THE HELPCUREHD FOUNDATION

Huntington’s Disease is a hereditary brain disorder with no current known cure. There are over 30,000 people suffering from Huntington’s Disease in the United States alone. The disease causes a deterioration in nerve cells, making it difficult to complete everyday tasks- walking becomes difficult, cognition slows, and the individual becomes completely unable to care for him or herself. The HelpCureHD Foundation was created to help those suffering from this neurological disorder as well as helping aid in the journey to finding a cure. HelpCureHD was inspired by Lee Smith, mother to Joe Smith, pitcher for the Cleveland Indians, who was diagnoses with Huntington’s Disease in 2012. Joe and his family have been greatly affected by Huntington’s Disease.

Joe recalls his mother’s journey:

“Prior to the official diagnosis, we saw symptoms of nervousness, coughing spasms, mind racing and deteriorating motor skills, making it harder for her to speak and move smoothly. This was a very difficult and sobering experience for my family, as we had watched my grandma experience similar symptoms causes by HD. My sister and I had watched our grandma suffer through the later stages of HD and saw her lose her ability to drive, take a shower, get dressed, prepare meals. Eventually she was unable to even enjoy a simple walk on a beautiful summer day.

When my mom’s test results came back, it was hard for her to accept her new reality of living with HD. She had devoted so much of her life to caring for her mother as she struggled with the disease, and the diagnosis was a harsh blow for all of us, particularly my mother. The first few months were difficult for my mother and she struggled to cope with the fact that she had inherited this terrible disease for which there is currently no cure.  She had to confront the fact that her life would change… and change fast. Our family and close friends came to comfort her and the support from them was overwhelming. Everyone was willing to help.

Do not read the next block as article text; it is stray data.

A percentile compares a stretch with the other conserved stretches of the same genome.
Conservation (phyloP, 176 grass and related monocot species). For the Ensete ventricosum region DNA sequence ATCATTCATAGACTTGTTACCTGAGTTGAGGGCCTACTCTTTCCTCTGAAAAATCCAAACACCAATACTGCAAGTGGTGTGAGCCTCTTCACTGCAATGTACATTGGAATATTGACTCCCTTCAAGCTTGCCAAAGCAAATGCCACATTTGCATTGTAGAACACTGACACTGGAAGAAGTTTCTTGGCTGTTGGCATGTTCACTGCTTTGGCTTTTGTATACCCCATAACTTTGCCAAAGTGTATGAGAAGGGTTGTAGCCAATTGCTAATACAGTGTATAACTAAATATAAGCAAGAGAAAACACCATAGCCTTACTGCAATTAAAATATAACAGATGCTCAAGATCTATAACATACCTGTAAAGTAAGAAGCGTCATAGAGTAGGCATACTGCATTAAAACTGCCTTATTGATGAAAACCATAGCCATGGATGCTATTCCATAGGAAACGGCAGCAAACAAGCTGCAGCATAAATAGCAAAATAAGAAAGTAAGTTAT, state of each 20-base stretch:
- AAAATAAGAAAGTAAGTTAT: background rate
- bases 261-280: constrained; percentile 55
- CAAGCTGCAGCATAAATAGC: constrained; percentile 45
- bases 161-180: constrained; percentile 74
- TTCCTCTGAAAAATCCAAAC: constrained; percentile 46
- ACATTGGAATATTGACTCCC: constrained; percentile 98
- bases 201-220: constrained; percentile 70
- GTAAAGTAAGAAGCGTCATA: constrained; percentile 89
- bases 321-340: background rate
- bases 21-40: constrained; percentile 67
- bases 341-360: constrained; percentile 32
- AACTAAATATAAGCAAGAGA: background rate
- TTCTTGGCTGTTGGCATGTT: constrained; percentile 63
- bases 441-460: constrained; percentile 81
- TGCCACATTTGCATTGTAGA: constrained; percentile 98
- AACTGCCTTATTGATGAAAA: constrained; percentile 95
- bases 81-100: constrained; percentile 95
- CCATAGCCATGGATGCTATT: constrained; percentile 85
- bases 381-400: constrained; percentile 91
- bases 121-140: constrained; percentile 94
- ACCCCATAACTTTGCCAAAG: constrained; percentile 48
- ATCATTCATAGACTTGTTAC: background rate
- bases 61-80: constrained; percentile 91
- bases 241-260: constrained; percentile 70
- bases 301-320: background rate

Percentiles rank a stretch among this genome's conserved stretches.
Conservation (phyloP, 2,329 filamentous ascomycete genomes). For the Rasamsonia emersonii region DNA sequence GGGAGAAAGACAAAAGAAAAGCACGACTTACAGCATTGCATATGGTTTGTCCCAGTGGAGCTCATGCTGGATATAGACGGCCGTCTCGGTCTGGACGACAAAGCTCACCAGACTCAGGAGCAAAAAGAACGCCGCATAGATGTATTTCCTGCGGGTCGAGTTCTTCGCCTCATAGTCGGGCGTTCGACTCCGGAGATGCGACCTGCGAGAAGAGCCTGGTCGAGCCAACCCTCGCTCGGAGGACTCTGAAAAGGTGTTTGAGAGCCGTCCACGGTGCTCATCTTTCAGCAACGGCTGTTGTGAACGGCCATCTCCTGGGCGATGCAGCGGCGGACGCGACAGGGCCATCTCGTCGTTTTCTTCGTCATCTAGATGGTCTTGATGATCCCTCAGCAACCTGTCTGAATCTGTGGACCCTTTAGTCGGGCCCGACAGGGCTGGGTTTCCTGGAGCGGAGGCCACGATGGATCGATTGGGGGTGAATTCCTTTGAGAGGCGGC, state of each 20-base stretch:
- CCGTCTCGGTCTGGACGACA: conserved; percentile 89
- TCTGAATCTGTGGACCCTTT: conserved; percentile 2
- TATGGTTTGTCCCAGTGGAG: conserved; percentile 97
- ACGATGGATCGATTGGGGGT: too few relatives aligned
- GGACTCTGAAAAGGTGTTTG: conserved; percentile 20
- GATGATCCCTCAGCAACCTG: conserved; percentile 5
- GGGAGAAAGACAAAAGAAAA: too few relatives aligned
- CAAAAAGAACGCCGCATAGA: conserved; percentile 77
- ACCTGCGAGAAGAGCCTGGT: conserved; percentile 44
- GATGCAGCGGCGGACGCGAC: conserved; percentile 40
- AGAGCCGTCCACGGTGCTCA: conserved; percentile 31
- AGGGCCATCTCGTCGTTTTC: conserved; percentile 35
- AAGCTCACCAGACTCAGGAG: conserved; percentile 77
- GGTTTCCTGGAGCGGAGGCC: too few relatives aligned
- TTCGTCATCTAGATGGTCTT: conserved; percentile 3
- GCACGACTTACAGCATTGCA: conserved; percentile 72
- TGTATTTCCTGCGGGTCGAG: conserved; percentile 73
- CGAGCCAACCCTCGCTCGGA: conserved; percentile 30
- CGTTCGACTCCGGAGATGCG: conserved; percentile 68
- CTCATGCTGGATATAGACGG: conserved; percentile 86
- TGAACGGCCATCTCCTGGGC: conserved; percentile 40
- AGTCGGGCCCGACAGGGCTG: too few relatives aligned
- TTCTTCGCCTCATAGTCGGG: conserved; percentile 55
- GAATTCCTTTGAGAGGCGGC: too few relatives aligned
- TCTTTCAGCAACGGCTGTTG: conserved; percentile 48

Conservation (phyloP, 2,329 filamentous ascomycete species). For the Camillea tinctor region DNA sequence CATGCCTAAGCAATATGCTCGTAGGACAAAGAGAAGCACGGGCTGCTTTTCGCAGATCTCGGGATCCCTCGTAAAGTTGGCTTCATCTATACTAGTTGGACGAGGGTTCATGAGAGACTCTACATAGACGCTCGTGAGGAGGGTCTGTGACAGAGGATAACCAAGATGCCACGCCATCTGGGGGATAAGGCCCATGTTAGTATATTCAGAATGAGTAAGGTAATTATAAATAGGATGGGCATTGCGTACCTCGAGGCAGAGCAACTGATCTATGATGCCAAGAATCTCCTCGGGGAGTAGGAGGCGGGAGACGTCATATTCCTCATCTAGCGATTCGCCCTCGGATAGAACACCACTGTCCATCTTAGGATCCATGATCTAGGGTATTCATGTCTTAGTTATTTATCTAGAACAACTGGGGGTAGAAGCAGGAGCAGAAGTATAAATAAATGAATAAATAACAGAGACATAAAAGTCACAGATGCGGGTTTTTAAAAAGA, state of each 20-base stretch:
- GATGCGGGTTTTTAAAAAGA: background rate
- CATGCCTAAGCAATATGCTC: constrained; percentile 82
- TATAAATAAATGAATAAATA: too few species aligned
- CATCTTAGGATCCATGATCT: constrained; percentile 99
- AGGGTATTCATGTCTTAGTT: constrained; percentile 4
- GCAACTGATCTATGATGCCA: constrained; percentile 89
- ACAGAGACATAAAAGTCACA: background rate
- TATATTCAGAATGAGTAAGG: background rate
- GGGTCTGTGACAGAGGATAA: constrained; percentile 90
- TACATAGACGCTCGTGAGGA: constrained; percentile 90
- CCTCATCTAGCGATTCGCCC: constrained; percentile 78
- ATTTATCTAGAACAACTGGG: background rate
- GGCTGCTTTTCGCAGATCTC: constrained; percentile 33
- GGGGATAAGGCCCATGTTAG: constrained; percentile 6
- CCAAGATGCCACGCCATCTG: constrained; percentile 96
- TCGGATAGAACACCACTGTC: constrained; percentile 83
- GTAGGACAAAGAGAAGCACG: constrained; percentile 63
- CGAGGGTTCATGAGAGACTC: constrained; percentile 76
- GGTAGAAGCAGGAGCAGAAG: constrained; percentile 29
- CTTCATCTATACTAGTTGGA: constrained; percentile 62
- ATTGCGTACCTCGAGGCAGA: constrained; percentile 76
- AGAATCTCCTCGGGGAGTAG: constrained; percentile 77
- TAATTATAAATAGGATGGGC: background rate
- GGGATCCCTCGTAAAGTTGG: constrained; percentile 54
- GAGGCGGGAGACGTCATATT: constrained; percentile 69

My mother visited numerous doctors and received many opinions and options. Finding the right combination and dosage of medications proved challenging and led to a variety of complications: making her sleep 12 or 13 hours; simple walks would wear her out; medicines would chap her whole lip area and face. It took about 2 years to get her on the right medications and refine the dosages. Even with the help of the best medications available, my mother must live with the cruel symptoms of HD; memory loss, difficulty with daily tasks, trouble responding in conversation, and slowing motor skills. My mom has been stoic and courageous and simply wants to be there for us as a parent and grandparent.

My sister and I have a 50/50 chance of inheriting Huntington’s Disease. We will deal with that when it comes along.

Joe and his family have made a commitment to helping those suffering from the disease, “Right now, we are committed to saving our mother and other parents, siblings and friends.  Many organizations are searching for cures and we hope that many of the promising studies will produce results in the future. However, for my mom and many others currently living with HD, this may come too late. We are committed to finding ways to improve the quality of life for those living with HD and mitigate the harsh symptoms.  That is why my wife, Allie LaForce, and I created HelpCureHD.”

Pediatric Cancer Foundation

The Mission of Cleveland Clinic is to provide better care of the sick, investigation into their problems, and further education of those who serve. The vision of Cleveland Clinic: Striving to be the world’s leader in patient experience, clinical outcomes, research and education. When Cleveland Clinic welcomed its first patients on February 28, 1921, its mission was clearly in place: “Better care of the sick, investigation into their problems and further education of those who serve.”

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